If Cold Brew Coffee Is Your Caffeinated Drink of Choice, Here's What You Should Know

At last, all your cold brew questions have been answered.

It's officially peak summer, which means endless hours of daylight plus plenty of high heat and humidity. This leaves us with one drowsier-than-normal population. Many sweaty sleepyheads (myself included) rely on one thing to bring us back to life during the summertime: iced coffee.

We'll take ours in any form—iced or hot, fancy or not—but we also believe good coffee is worth going the extra mile for. And today, you can't talk about high-quality cold coffee drinks without defaulting directly to cold brew.

Cold brew coffee has risen in the ranks of the most popular summer caffeine selection in the past several years. To help us understand why—as well as give us an insider look at what gives cold brew its je ne sais quoi, both taste- and health-wise—we spoke with Todd Carmichael, the CEO and Co-Founder of La Colombe Coffee Roasters.

What’s the difference between cold brew and regular iced coffee?

Cold brew is made by steeping coffee grounds in cold or room temperature water for 12 to 24 hours and then filtering it, which results in a smooth, naturally sweet, and slightly chocolate-y flavor profile. Regular iced coffee, on the other hand, is just cooled-down hot coffee.

"Because of the way cold brew is brewed, it's less astringent and easier on the palate and stomach. It also misses all those unattractive acidic notes found in hot coffee," says Todd. In other words, cold brew is like regular coffee's silky, velvety cousin.

Rather than watering down regular coffee with ice cubes, cold brew is often brewed as a concentrate and later gets mixed with water and/or milk.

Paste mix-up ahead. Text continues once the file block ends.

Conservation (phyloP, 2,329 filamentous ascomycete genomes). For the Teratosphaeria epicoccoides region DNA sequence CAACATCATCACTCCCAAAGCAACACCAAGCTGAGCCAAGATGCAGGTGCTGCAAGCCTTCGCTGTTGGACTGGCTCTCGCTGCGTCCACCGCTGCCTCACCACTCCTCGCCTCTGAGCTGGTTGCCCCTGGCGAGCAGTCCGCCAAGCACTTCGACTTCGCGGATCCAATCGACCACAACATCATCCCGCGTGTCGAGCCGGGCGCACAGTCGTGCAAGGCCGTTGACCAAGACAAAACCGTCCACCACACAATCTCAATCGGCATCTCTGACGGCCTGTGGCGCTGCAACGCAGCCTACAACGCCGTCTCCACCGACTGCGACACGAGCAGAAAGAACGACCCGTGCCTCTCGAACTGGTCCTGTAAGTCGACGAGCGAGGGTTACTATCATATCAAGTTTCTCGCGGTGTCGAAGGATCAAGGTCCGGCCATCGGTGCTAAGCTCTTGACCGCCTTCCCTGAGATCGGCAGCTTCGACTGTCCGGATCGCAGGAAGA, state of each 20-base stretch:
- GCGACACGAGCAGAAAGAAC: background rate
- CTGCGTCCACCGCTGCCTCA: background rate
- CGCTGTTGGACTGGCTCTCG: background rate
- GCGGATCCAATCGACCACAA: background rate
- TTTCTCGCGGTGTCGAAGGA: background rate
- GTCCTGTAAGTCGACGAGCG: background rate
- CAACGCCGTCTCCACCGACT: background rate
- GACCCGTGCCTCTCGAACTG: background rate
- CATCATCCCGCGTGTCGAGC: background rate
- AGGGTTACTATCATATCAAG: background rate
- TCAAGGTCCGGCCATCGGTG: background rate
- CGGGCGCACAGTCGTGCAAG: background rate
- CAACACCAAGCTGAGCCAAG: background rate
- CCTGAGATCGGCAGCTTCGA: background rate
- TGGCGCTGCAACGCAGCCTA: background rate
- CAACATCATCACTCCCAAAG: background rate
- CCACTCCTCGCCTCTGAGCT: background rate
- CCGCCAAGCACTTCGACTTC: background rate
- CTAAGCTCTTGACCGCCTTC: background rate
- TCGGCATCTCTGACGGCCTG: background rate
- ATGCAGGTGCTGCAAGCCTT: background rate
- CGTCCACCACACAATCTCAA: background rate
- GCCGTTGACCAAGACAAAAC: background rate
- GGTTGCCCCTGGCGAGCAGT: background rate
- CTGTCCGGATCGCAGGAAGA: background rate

Health benefits of cold brew

"It's insane how good cold brew is for you," Todd says. Here are a few of the potential health benefits you'll get from drinking it.

It could boost your metabolism.

Just like hot coffee, cold brew has plenty of (if not more) caffeine, which has been proven to boost your body's metabolic rate by up to 11%.

It may be easier for your stomach to digest cold brew.

Many people avoid drinking coffee for reasons related to acid reflux, indigestion, and heartburn. Cold brew and regular coffee have similar acidity levels, around 5–6 on the pH scale (this can vary), but some studies have found cold brew to be slightly less acidic. This means it may irritate your stomach less.

Drinking cold brew may lower your risk of heart disease.

Drinking 3 to 5 cups of coffee (15 to 25 ounces) daily may lower your risk of heart disease by up to 15%, compared to people who don't drink coffee. In addition, cold brew contains compounds that can reduce your risk of heart disease, including magnesium, antioxidants, and anti-inflammatory agents.

RELATED: 7 Anti-Inflammatory Foods to Eat Every Day for Long-Term Health and Happiness

Why cold brew is so popular right now

According to Todd, drinking cold brew isn't really a trend. "It's more like a revolution," he says. "Trends have a slope to them, this was more of an explosion. People wanted something with more caffeine, that is smoother and beautiful."

"The only problem with cold brew is that once you try it, you will never go back. It really created a massive wave. You can get caught up in the cold brew netting with one sip. It's not that people are seeing this on social media—they just got caught up in the taste of it. It was such a dramatic shift; we've never seen anything like it."

RELATED: I Tried Making Cold Brew Coffee 3 Ways—and the Most Delicious Way Was a Snap

Was this page helpful?
Related Articles